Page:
When it comes to mental health, Trinity cannot be faulted for effort. The College’s most recent Mental Health Week was marked by a diverse range of events – meditation workshops, journaling classes, and lectures on avoiding burnout – giving the impression of a college that understands the broad spectrum of mental health issues that students can face. There is no question that this support and awareness-raising is of crucial importance: with Ireland having the fourth-highest rate of suicide in the world among men aged 18 to 24, it is absolutely imperative to draw attention to mental health at college level.
Amid these conversations, however, it has been all too easy to overlook the diverse ways in which students can be affected by mental health. With such high depression rates, and public figures like Bressie now speaking openly about their own personal battles, we are at risk of perceiving mental health issues as just depression and anxiety, with little room for anything else. But the fact is that there are a whole range of issues that can affect one’s mental health, from eating disorders to schizophrenia, to personality disorders and obsessive-compulsive disorder, and anything in between.
It has been easy to overlook the diverse ways in which students can be affected by mental health.
We already know that mental health is one of the main reasons for high dropout rates within third-level education, but there has been a lot less research done on which particular mental-health issues play the largest roles and how each one impacts a student’s experience. A 2016 report by the Association for Higher Education Access & Disability found that, while there are excellent mental-health services in place in universities, there is a need for more awareness around what services are available to help students deal with their particular issue.
The same report also found that there was very little communication between disability services and teaching faculties, signalling a lack of awareness among lecturers and tutors on the nuances of different mental health issues and how they impact on student learning.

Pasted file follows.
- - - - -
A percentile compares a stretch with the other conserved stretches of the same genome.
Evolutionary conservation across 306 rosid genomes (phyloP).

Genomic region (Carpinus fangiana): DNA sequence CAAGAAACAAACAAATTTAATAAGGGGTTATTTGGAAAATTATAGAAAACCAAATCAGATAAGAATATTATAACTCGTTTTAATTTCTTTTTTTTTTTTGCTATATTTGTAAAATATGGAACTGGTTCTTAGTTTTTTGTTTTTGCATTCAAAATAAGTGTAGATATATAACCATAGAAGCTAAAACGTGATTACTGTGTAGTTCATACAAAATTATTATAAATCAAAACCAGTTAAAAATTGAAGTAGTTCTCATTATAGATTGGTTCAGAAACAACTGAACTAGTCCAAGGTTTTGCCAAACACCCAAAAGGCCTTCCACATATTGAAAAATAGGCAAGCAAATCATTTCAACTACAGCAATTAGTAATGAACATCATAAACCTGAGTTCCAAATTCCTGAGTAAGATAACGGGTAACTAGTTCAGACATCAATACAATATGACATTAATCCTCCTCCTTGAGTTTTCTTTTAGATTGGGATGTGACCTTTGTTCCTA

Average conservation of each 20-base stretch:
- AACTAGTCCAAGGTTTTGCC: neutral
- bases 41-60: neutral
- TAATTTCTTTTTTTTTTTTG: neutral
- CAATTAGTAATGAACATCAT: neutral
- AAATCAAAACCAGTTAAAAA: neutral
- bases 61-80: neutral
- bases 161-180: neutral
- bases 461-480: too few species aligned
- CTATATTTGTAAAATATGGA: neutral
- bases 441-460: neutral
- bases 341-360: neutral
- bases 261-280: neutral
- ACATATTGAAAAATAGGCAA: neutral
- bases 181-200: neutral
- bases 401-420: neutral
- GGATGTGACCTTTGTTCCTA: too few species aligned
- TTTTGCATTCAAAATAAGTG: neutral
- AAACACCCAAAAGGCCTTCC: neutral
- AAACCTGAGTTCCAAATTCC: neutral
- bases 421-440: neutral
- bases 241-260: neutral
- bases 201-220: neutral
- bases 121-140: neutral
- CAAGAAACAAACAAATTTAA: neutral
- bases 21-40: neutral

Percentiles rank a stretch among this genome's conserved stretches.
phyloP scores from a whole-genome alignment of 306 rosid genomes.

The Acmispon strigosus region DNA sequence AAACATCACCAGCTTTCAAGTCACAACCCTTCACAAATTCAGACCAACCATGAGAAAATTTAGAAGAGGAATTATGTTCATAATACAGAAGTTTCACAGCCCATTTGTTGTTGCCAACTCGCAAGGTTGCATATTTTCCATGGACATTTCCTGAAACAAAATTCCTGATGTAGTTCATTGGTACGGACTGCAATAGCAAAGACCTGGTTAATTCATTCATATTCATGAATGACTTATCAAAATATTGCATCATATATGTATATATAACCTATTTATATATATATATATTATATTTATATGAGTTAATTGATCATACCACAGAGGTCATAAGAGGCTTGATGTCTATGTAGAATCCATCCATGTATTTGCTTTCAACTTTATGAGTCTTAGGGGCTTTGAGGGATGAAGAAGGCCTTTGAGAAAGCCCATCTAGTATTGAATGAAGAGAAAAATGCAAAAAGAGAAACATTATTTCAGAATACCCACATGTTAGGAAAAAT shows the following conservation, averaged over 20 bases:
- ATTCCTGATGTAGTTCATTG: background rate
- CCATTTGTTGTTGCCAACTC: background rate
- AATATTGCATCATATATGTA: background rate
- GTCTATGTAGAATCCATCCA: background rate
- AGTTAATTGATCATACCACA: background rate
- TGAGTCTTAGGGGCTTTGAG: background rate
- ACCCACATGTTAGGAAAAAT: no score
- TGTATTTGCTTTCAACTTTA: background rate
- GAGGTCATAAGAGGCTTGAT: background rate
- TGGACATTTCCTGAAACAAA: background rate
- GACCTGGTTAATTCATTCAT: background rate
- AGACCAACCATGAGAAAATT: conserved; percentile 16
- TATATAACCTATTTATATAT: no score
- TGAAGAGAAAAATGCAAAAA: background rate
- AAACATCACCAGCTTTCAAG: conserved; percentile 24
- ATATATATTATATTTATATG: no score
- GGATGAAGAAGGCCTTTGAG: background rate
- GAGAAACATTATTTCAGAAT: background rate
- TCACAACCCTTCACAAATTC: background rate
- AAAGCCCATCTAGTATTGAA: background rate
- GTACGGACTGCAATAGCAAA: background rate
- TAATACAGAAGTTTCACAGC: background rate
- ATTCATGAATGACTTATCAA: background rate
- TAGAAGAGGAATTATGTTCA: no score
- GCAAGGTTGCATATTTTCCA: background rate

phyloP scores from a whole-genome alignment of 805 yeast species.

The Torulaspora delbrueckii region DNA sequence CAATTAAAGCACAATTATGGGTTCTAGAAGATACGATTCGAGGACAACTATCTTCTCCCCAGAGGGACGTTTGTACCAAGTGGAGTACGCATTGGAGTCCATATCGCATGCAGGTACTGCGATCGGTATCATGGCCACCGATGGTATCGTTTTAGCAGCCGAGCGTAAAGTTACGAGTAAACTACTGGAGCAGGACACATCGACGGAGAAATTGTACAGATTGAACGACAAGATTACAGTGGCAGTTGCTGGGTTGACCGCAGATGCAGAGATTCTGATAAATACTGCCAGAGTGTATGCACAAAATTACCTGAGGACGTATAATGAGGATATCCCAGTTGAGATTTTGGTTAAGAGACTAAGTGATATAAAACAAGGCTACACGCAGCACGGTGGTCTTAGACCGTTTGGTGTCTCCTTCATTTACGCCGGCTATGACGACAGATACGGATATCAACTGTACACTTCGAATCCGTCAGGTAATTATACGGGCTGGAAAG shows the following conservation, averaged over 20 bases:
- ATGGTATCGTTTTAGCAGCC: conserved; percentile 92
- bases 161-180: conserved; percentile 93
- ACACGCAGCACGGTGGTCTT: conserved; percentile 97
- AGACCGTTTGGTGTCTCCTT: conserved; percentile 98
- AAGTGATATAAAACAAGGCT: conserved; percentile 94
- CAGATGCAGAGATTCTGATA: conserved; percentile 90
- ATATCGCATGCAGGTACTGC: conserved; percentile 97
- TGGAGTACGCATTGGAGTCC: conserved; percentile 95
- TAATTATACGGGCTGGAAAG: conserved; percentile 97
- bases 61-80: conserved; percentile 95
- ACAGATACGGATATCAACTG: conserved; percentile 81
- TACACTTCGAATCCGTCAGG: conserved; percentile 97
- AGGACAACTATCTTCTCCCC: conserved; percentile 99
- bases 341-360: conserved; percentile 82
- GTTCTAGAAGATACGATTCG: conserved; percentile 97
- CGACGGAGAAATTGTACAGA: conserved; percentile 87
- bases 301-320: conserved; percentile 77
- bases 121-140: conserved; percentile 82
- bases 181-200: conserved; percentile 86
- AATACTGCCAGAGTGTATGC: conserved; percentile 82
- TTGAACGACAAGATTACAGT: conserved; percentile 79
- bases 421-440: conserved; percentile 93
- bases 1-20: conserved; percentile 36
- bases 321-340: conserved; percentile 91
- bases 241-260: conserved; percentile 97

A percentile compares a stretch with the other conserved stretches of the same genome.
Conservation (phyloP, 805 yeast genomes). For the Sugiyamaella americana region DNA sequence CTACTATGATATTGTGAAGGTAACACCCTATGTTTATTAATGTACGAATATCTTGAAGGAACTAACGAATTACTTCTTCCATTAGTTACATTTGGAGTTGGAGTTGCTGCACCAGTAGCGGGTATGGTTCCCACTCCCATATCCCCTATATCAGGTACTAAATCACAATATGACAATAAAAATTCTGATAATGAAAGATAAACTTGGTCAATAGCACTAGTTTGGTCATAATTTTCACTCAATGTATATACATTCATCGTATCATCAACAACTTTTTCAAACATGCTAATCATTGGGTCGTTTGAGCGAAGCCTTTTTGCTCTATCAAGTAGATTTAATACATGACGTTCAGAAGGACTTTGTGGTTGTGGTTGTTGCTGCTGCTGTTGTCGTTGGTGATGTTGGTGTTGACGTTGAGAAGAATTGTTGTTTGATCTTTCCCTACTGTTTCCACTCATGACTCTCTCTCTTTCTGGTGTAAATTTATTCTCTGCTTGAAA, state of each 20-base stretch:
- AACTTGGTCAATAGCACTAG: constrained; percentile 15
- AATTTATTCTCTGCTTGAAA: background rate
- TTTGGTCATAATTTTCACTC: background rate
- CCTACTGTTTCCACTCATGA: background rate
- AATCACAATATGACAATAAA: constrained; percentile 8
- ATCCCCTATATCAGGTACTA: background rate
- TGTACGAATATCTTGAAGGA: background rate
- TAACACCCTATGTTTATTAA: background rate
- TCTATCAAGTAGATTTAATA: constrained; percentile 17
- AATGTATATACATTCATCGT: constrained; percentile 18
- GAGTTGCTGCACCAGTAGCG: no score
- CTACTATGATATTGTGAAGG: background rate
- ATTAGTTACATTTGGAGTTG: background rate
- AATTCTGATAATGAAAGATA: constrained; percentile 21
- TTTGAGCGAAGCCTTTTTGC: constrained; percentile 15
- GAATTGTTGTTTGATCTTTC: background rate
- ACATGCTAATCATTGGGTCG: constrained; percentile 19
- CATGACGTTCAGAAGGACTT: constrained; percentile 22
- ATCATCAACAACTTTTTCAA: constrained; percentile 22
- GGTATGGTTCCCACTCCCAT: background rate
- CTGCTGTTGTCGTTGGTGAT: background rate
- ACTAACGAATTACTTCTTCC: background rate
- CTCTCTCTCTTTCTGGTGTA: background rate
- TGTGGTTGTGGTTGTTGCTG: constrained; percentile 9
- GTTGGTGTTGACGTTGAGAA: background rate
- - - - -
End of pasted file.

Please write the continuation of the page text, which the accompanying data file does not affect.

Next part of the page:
As I see it, Trinity’s Student Counselling Service runs with relative efficiency, especially given the allocated resources and sheer size of Trinity’s student population. A student or staff member can attend an assessment and receive eight counselling sessions. Service users are allocated slots based on their assessment, and don’t require a doctor’s referral.
There are also emergency appointments and the option of taking up a cancellation. Other mental health services could follow this example, as far too many people fall through the cracks during complicated bureaucratic processes, leading to serious delays in getting help or a diagnosis.
The problem with the service at it stands, however, is that the support it offers mainly benefits those with depression, anxiety or burnout. In order to receive any formal recognition (such as disability allowance or educational support), a student would need a medical diagnosis. And, in contrast to the Student Counselling Service, the College Health Centre can be a minefield of long waiting lists and lengthy referrals.
While a student can make an appointment with either the College Health Centre or the Student Counselling Service, they will need a referral from one of these bodies to attend a psychiatrist (which is imperative to receiving formal diagnosis) through College.
Given the waiting list for both services, this means somebody with a lesser-known mental health problem could potentially be waiting twice as long for an appointment, and have to go through as many as three separate services within the college. For somebody really struggling or at breaking point with their mental health, this can be hard to take.
Somebody with a lesser-known mental health problem could potentially be waiting twice as long for an appointment
The College Health Centre’s website provides brief summaries of mental health issues that are common among students: panic or anxiety, depression and eating disorders. This is highly revealing.
It might seem a minor issue, but with so much stigma and lack of awareness already surrounding the lesser-known mental health issues, College should really be striving for a more inclusive environment for those who do fall into this category. This includes highlighting these issues in a prominent place on their website.
Trinity has successfully opened up a conversation around mental health in recent years and College has taken many steps in the right direction to support students in need.
But there is a danger that this is “soft” dialogue which overlooks lesser-known mental health problems, which are often the most stigmatised of all.
Depression and anxiety absolutely need to be addressed, both at college level and nationwide, but there is equal need for more information, support and research for those suffering from other mental disorders, too.